Environmental groups play an important role in the enforcement of environmental law and the protection of the public interest in environmental matters. There are, of course, a large number of these groups, each with its own mission and activities. In carrying out their work, these organizations certainly face their share of challenges.
Businesses engaged in toxic chemical disposal have significant responsibilities, not only toward their own workers, but also to the public which could be negatively impacted by their actions. A lot can go wrong with the storage and disposal of hazardous chemicals, and state and federal regulators take violations seriously.
Previously, we began looking at the problems with erosion that are being raised with the Sabal Trail Pipeline project in southwest Georgia. As we noted, compliance with the standards set forth in the “Green Book,” the Manual for Erosion and Sediment Control in Georgia, is part of the concern.
In our last post, we began looking at the situation of a farmer in southwest Georgia whose property has been destroyed as a result of the Sabal Trail Pipeline project. As we noted, the situation raises questions about whether the pipeline contractors are sincerely working to comply with the requirements of the Clean Water Act and the Manual for Erosion and Sediment Control in Georgia, also known as the Green Book.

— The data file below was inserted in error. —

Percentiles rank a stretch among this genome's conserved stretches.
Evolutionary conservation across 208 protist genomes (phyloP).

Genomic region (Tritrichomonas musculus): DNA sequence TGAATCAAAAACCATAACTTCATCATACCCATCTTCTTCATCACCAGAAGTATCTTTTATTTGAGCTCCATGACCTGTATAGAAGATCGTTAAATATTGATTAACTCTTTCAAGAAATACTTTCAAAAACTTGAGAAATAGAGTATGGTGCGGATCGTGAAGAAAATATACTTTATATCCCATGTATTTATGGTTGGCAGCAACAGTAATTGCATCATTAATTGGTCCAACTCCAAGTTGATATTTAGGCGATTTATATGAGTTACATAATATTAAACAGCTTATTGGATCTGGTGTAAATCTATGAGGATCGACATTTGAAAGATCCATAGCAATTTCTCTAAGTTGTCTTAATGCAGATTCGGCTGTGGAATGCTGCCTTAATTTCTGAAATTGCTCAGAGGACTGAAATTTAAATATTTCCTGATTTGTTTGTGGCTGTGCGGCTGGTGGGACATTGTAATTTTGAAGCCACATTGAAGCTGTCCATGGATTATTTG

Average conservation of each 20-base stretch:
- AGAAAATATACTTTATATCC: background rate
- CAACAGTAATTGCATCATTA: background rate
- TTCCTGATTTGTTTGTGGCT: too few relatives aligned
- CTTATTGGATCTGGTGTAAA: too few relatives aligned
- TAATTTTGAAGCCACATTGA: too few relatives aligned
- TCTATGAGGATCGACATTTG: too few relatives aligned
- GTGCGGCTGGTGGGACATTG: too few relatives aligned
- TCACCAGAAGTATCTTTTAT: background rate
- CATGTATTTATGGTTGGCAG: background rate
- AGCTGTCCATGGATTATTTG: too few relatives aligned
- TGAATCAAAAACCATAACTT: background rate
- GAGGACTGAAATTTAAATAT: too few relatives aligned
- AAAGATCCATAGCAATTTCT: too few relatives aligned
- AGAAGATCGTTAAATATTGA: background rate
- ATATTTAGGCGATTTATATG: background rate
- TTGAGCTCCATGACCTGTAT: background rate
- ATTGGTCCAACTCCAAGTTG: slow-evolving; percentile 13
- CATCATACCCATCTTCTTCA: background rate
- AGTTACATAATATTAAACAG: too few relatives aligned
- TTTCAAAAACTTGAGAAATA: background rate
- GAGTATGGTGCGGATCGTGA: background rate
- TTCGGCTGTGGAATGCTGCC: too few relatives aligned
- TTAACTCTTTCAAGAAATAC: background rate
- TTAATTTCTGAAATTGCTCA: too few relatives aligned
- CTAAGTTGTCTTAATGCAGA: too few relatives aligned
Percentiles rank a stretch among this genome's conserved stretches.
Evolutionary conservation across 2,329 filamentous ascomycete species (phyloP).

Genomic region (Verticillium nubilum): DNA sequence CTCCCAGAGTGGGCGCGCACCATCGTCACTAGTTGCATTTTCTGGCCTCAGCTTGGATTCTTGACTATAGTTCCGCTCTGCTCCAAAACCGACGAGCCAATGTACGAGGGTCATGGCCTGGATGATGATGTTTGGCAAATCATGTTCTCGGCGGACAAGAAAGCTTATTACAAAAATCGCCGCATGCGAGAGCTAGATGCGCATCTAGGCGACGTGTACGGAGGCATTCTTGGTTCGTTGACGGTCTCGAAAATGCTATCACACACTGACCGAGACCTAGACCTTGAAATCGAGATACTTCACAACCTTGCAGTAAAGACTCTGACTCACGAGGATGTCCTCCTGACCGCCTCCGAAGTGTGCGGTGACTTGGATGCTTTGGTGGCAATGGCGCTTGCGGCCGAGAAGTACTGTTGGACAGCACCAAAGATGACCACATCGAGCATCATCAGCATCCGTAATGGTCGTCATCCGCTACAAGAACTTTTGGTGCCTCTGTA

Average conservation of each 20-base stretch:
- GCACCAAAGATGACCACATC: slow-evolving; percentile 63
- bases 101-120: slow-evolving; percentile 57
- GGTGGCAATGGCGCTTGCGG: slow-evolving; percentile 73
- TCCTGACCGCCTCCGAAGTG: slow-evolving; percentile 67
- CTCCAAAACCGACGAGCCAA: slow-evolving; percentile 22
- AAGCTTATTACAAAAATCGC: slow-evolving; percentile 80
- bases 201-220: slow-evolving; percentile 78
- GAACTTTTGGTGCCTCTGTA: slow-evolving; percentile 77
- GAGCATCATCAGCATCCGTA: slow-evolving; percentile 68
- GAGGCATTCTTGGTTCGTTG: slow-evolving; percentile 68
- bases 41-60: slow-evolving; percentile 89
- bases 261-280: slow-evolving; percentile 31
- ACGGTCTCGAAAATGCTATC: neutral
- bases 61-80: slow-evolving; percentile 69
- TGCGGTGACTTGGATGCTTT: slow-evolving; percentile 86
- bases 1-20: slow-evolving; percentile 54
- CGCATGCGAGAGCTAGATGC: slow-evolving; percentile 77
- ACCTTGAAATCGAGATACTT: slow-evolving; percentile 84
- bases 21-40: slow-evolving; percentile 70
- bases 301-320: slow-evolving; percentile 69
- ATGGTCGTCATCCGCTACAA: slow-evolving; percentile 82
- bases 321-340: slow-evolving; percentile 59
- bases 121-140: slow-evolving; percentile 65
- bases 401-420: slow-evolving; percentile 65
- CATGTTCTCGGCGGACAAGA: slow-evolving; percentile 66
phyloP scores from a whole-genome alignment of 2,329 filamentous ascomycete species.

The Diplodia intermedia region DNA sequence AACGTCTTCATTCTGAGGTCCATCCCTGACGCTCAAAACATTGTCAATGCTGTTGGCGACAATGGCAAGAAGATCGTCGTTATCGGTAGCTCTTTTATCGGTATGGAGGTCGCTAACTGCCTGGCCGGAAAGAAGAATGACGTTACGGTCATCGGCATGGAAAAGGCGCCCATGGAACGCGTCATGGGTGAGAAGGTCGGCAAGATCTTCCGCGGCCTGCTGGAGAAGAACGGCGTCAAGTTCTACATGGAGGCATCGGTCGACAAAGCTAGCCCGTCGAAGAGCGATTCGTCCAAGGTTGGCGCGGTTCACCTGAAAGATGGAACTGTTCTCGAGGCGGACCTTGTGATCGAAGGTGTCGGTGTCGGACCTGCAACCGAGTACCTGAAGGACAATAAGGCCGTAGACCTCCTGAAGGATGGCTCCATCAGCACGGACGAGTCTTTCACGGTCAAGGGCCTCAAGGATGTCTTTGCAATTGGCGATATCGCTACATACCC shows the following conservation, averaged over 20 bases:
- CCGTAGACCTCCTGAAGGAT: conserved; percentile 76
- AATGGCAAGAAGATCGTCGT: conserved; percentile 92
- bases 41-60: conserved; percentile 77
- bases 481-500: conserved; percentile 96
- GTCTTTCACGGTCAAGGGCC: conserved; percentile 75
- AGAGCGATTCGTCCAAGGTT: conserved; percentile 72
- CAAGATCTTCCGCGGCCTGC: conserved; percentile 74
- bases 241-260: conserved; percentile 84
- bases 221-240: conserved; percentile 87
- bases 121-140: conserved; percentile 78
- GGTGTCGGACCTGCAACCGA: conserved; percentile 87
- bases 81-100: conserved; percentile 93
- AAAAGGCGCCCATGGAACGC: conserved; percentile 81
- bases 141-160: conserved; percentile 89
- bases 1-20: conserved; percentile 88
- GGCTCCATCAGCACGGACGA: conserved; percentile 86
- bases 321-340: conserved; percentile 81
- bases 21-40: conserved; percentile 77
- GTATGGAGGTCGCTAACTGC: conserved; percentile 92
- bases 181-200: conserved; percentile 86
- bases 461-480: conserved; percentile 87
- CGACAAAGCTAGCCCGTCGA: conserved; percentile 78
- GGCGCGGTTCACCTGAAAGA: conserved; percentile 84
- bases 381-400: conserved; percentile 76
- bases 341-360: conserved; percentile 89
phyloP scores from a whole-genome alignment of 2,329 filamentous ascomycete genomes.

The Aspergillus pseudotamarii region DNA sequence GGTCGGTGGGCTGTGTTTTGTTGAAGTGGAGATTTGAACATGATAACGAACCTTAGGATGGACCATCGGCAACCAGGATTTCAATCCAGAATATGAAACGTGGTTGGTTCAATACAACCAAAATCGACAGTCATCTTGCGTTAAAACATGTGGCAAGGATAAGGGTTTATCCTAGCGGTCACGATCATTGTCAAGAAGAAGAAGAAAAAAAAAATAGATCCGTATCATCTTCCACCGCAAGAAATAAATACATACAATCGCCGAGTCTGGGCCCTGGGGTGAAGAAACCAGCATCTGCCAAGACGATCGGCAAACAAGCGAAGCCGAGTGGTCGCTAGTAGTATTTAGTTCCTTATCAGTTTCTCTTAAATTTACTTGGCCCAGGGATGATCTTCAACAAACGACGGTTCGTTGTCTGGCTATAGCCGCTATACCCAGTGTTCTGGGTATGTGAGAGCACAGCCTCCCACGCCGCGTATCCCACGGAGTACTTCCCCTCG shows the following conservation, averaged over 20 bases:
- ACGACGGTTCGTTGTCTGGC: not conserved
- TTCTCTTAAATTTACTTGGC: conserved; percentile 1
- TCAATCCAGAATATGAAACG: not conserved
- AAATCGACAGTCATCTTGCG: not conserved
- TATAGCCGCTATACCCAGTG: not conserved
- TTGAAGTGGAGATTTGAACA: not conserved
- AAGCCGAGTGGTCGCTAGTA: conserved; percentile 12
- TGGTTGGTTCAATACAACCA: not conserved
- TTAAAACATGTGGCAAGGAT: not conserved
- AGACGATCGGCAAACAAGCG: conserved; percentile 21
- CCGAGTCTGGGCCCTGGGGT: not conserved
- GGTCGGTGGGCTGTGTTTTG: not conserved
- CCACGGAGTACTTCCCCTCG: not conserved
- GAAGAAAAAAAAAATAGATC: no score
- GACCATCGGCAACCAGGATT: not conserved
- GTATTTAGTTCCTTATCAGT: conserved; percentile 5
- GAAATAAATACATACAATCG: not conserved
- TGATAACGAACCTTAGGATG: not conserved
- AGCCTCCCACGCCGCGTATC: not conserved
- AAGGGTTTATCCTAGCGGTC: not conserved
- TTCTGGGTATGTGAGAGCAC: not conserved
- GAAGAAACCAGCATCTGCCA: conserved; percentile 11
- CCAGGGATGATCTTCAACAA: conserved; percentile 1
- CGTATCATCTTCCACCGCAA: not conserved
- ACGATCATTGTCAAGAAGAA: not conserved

Georgia readers, especially in the southwest part of the state, may have heard by now of the Sabal Trail Pipeline, which runs across southwest Georgia down into Florida. The pipeline, which is a joint project of several energy companies, runs across nine counties in the state of Georgia, covering a lot of farmland, with the aim of bringing natural gas supplies to Florida.